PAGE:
Program Cares For Beloved Dogs So Veterans Can Get Treatment Without Worry

Many veterans fail to seek treatments they need because they worry about what will happen to their dogs. The Kramer Foundation is stepping in to help.

Marine Corp vet Richard Sirianni says he likely wouldn’t have sought treatment had there not been a safe place for his dog, Buca, to go.

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Marine Corps veteran Richard Sirianni adopted a pitbull named Buca roughly seven years ago. But in 2015, Sirianni found himself jobless and struggling to cope with addiction and mental health issues.

“A lot of the drinking, the drugs, the PTSD- everything collapsed in on me at once,” Sirianni told WETM-18.

He knew he needed some help, but fear of what could happen to Buca and his other dog while he sought treatment was keeping him from the aid he desperately needed. That’s where the Kramer Foundation stepped in.

As we started doing a program for fostering for deployed soldiers that had no where (for their dogs),” Juli Lathrup of the Kramer Foundation said. “I also found out that veterans were not seeking treatment they needed because they had no place to put their dogs as well.”

Sirianni underwent months of treatment in Rochester, NY.

But during that time, he was able to get well without worry, knowing his dogs were in a safe place. Bonus: they were receiving training to improve their behavior to help Sirianni once his treatment ended.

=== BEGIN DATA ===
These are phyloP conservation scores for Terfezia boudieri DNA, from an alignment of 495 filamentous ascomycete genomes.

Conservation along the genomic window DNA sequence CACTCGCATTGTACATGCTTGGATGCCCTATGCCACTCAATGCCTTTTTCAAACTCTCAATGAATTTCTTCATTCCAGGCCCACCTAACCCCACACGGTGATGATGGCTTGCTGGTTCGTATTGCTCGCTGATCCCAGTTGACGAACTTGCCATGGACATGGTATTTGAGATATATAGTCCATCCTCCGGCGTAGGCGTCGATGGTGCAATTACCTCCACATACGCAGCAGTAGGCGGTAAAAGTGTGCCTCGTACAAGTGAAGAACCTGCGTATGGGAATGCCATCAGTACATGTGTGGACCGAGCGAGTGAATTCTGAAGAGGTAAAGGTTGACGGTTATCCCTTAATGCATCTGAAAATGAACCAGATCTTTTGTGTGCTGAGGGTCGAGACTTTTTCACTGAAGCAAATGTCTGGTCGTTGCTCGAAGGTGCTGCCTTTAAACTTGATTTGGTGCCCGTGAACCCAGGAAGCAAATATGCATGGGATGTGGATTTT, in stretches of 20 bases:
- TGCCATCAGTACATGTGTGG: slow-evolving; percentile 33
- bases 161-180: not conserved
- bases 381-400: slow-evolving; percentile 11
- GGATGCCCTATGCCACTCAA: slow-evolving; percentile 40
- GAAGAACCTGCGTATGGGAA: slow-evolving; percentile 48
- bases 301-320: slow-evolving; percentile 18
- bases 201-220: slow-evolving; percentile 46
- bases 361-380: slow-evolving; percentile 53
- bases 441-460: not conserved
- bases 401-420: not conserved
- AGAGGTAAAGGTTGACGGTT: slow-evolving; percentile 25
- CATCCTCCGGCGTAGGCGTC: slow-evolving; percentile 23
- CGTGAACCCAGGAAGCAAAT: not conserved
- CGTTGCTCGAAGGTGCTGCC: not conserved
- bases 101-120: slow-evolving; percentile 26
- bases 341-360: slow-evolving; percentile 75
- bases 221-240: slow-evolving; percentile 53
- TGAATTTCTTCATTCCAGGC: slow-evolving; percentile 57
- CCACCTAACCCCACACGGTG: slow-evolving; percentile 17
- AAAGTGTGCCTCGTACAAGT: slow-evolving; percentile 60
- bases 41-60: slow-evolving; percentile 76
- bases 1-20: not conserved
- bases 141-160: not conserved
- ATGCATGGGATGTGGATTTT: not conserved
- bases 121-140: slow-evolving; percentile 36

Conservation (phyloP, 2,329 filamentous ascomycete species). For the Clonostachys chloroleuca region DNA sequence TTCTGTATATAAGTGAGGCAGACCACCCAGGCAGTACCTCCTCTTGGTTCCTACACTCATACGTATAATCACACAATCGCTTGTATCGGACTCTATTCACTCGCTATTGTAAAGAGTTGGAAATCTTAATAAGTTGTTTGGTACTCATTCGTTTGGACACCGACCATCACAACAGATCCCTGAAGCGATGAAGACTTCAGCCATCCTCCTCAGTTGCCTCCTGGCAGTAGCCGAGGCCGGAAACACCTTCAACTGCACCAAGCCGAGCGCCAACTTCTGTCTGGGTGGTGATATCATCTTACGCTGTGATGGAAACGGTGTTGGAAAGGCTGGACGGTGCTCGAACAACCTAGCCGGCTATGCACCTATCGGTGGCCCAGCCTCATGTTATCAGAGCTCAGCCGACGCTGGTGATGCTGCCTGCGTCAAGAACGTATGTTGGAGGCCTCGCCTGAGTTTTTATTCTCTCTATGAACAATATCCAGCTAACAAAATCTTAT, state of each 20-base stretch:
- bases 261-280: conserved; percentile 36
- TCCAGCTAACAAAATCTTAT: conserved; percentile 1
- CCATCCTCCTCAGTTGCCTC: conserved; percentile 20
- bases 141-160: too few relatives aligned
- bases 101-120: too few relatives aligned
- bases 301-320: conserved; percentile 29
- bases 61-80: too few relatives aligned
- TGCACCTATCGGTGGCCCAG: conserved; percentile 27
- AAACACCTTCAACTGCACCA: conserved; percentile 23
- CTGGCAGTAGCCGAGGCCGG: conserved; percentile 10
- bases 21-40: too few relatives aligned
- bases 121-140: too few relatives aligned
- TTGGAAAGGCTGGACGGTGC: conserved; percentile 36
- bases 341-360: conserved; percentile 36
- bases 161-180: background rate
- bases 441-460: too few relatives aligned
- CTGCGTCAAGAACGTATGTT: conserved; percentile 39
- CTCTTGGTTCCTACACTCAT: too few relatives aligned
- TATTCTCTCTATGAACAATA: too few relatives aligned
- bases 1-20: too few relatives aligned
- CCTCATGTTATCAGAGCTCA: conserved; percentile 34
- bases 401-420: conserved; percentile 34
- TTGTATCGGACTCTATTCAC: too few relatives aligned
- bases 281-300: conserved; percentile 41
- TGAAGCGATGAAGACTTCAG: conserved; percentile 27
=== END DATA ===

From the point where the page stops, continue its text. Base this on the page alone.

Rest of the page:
Lathrup even brought the dogs up to Rochester to see Sirianni during his treatment.

“I was able to put in eight months of therapy for not only the addictions but also for the PTSD,” Siranni said. “And simultaneously I knew my dogs were in wonderful hands being with Juli.”

Without the help, Sirianni says he may not have ever gone through the potentially life-saving process.

“Without somebody having my dogs, I can say I probably wouldn’t have gone,” Sirianni said. “And I may or not be alive today and if I was, it would be an ugly sight.”

“I was able to put in eight months of therapy for not only the addictions but also for the PTSD,” Siranni said. “And simultaneously I knew my dogs were in wonderful hands.”

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Sirianni and Lathrup, aware that in some cases a dog can be a person’s only family, want veterans and active-duty service members to know similar help is out there. Something as simple as knowing there is care available could be critical.

“For the veterans, it’s one less thing they have to worry about,” Lathrup said. “So the success rate after treatment is greater when they don’t have all of those stresses hitting them as soon as they come out.”

For more information on the Kramer Foundation, click here.

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